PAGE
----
Odd performance problem/question

I’m hoping someone with some CUDA experience can point me in the right direction. I’ve got an application currently running on the CPU that I’d like to port to CUDA to gain some performance. My problem is before I even get too deep into porting the algorithm to CUDA it’s already much slower and I can’t figure out why. I’m hoping it’s something I don’t understand architecturally that’s biting me.

My data is a graphics frame 1280x1024 8bit gray scale, that I’m acquiring from a CMOS array. For the purposes of performance testing CUDA I’ve saved a frame to disk and I load it before I start any timing so that I’m only looking at the true performance of the processing.

I allocate two buffers using cudaMalloc, in my simple example I use identical sized buffers for input and output. I cudaMemcpy my image into the source buffer, call my function which calls the CUDA kernel function I’ve written and once it returns I cudaMemcpy the result out of the device hosted buffer into my application buffer and stop my timer. I do a quick verification that the output is correct, but that’s outside the timer, since I won’t be doing that in the production application. Now, if I effectively NOP the CUDA kernel function I’ve written, this all runs about 10-12ms, which I can live with as overhead, if the rest of the processing is fast.

My test CUDA kernel function just iterates against the 1.3M pixels, totals them up and copies them into the output buffer. Totally useless, but not entirely dissimilar to what I’ll be performing in the actual routine (though obviously very much simpler). Running this with 1 thread gives me a time of about 1 second, 2 threads is about 330ms, 4 threads about 195ms, 8 threads 155ms and, oddly enough, 16 threads 260ms. It certainly seems to me that I’m handling the threading at least partially right, since I do see performance gains as I scale up the thread count, but two things bother me. One, why am I seeing such a fall off in performance between 8 and 16 threads? I’m guessing there’s overhead associated with the spawning of the thread on the device and once I hit 16 threads I’m no longer performance enough calculations to offset.

The second question is really the important one to me. On my notebook, Core 2 Duo 2.5Ghz I can iterate against the 1.3M pixels and total them up in approximately 4 ms. Why in the world would such an operation take 155ms with 8 threads running in parallel on the device?

Background info, if anyone cares. The actual process is shining a laser (visible red) through some reduction filters onto a CMOS array, finding the center point of the laser spot (definitely not round) and then back feeding that information to the device pointing the laser for accuracy correction. The problem that leads me to try this on CUDA is my final hardware will have 3-6 CMOS array’s, each running 20+fps and the processing time on a single frame (via CPU code) is about 75ms. Bar napkin math says the 3 arrays @ 20fps needs a more than a 4 core machine (running similar Ghz to my notebook) and 6 needs a 9 core machine. Obviously this is pretty steep hardware requirements and the OS prices will be ridiculous (the customer will definitely insist on Windows, unfortunately). My hope was to port over to CUDA and buy a high end video card and be done with it.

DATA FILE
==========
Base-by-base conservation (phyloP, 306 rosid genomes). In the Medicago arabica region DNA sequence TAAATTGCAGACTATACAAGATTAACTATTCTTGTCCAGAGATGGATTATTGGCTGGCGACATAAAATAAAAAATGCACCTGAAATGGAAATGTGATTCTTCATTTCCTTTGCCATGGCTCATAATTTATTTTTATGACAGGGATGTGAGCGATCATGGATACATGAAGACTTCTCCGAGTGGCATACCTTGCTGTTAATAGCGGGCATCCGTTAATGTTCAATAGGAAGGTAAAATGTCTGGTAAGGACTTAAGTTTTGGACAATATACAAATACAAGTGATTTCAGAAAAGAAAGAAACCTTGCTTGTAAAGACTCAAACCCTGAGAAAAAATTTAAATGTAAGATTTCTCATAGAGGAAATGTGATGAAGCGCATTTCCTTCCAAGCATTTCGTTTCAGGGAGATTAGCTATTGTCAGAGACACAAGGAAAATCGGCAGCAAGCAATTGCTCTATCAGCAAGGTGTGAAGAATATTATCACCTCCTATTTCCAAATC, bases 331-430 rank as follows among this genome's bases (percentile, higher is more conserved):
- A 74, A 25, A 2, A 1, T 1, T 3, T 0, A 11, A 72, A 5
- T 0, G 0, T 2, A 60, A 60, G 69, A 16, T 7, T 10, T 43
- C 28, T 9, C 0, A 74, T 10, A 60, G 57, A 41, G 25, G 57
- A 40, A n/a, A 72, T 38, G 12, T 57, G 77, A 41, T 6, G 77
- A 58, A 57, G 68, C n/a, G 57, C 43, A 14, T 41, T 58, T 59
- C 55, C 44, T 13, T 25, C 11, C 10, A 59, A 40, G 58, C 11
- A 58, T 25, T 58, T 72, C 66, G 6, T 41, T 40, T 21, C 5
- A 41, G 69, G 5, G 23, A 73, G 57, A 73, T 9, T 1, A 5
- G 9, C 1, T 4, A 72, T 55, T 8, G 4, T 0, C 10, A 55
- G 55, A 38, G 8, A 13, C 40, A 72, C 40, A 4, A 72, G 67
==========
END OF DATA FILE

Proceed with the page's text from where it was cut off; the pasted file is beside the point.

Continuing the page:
Thanks for any suggestions or help.

Hardware info from deviceQuery:

CUDA Capability Minor revision number: 1
Total amount of global memory: 268435456 bytes
Number of multiprocessors: 4
Number of cores: 32
Total amount of constant memory: 65536 bytes
Total amount of shared memory per block: 16384 bytes
Total number of registers available per block: 8192
Warp size: 32
Maximum number of threads per block: 512
Maximum sizes of each dimension of a block: 512 x 512 x 64
Maximum sizes of each dimension of a grid: 65535 x 65535 x 1
Maximum memory pitch: 262144 bytes
Texture alignment: 256 bytes
Clock rate: 1.25 GHz
Concurrent copy and execution: Yes
Run time limit on kernels: No
Integrated: No
Support host page-locked memory mapping: No
Compute mode: Default (multiple host threads
can use this device simultaneously)

I am going to take a wild guess that your kernel contains a loop around the per pixel operation and as you increase the thread count, you are just adjusting the number of per loop iterations?

That sort of approach (treating the GPU like a very wide SMP machine with an OpenMP style of programming) is basically incompatible with the CUDA programming model. You don’t want to launch a handful of threads, you want thousands, mostly likely using a kernel where one thread is launched to performs the “atomic” operations on a single pixel (ie a 1Mp image would use 1 million threads). In CUDA, thread creation, scheduling and context switching is done in hardware and is basically free. What isn’t free is memory access. It is very slow and optimised for only and handful of access patterns with no cache. The slow performance you are seeing is related to memory latency. It is only by launching a large number of threads that you can hide the memory latency and get reasonable performance.

You might find reading Chapters 5 and 6 of the CUDA programming guide instructive.

Ok, I think I understand what you’re saying, but I’m not sure that my application is going to be applicable to that. Ultimately I need to walk down each column and across each row, totally values as I go and noting down the first and last pixel in the row or column to have a value above my threshold. I guess I could try creating one thread per row and one per column and see what happens then.

Well, thanks for pointing me in a direction at least, I appreciate it.

That sort of algorithm can probably be done using a form of parallel reduction. There are a couple of examples in the CUDA SDK that might be worth a look.